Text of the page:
How to be more creative: Explain things back to yourself

How To Be More Creative

I sometimes think it’s a giant farce that people consider the concept of “creativity” to be something that fits into one of these boxes: (a) you’re born with it, (b) it’s some type of skill that certain people possess and certain people don’t, or (c) some other ridiculous assertion/assumption surrounding it.

First things first: creativity is a word like culture, right? No one knows exactly what it means, and while people probably have a general idea of the concept and the adjectives you’d use to describe the concept, the definition still varies by person, right? It’s not like you can look at two actions, line up 100 people, and all 100 people will say “That one was creative; the other one wasn’t.” It doesn’t work like that. It’s an amorphous word.

But bosses — and especially managers during performance review season — love to assign people into buckets like “You’re creative!” or “You’re not creative!” That’s dumb, because it’s also a continuum. But if you want to please your boss, you often need to be seen as creative. 

Question then beckons: how do you do that?

Here’s one idea, via here:

In order to maximize the quality of your knowledge, you have to develop the habit to explain things back to yourself. Think about what happens when you sit down to watch a TED talk. A great speaker gives an inspirational 15-minute presentation. While you are listening, you feel that you have understanding of what the speaker is saying. Afterward, if you try to repeat what you learned to someone else you may realize that your feeling of understanding was a reflection that the speaker understood the topic very well. Unless you explain talks like that back to yourself afterwards, though, you have no idea whether you understand it, too.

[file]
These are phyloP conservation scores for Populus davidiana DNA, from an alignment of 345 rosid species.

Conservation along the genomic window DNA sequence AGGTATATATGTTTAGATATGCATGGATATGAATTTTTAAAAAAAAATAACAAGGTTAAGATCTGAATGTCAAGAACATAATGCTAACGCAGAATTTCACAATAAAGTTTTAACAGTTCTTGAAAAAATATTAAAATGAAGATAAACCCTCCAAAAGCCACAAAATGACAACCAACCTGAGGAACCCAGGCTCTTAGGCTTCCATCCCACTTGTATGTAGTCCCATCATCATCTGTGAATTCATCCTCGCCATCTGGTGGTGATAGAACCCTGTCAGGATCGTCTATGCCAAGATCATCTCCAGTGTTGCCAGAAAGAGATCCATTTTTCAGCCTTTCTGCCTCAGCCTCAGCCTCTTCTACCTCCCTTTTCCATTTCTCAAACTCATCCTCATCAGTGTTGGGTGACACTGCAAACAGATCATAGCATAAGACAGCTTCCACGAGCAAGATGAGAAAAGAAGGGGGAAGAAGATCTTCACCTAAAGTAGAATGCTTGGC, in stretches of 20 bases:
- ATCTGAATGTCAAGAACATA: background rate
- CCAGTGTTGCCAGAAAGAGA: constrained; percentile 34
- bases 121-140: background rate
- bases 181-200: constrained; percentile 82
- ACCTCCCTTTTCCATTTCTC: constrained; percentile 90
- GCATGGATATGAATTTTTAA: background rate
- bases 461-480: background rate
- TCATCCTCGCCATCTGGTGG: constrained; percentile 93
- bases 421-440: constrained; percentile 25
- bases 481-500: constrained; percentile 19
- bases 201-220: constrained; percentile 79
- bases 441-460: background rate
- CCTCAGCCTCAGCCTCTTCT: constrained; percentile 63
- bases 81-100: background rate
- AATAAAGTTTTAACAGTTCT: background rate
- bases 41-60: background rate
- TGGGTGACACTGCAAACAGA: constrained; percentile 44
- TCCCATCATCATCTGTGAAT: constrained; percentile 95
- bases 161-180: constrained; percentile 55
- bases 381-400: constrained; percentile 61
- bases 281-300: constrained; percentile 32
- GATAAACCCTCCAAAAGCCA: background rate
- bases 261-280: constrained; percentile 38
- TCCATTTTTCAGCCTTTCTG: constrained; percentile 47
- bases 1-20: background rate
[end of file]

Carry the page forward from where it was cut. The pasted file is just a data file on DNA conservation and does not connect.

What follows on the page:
I have a mixed, love-hate relationship with TED Talks, but I see the point above. I also try this in my personal life.

I talk to myself all the time — when walking to a garage, when walking on the street, whatever — and it’s so bad that at one point in NYC about five years ago, some dude next to me at a cross-walk was like “Man, who the fuck are you talking to?” But a lot of times when I talk to myself, I take concepts I recently heard or read and kind of almost imagine explaining them back to someone else. Why do I do this? Because I am extremely weird. But oftentimes I read articles with interesting/cool stats and I want to make sure I can explain them back in context and properly. (That’s partially why I call this blog what I do; context is important to me.)

I wouldn’t necessarily say that I’m a creative person, per se … but I think I have pockets of creativity, yes, and I do think a lot of it comes from being able to explain things and put them in a general context after I initially come to understand them.

So yea, if you want to be creative, don’t be afraid to talk to yourself on the streets of NYC about some article you just read or video you just watched.


Ted Bauer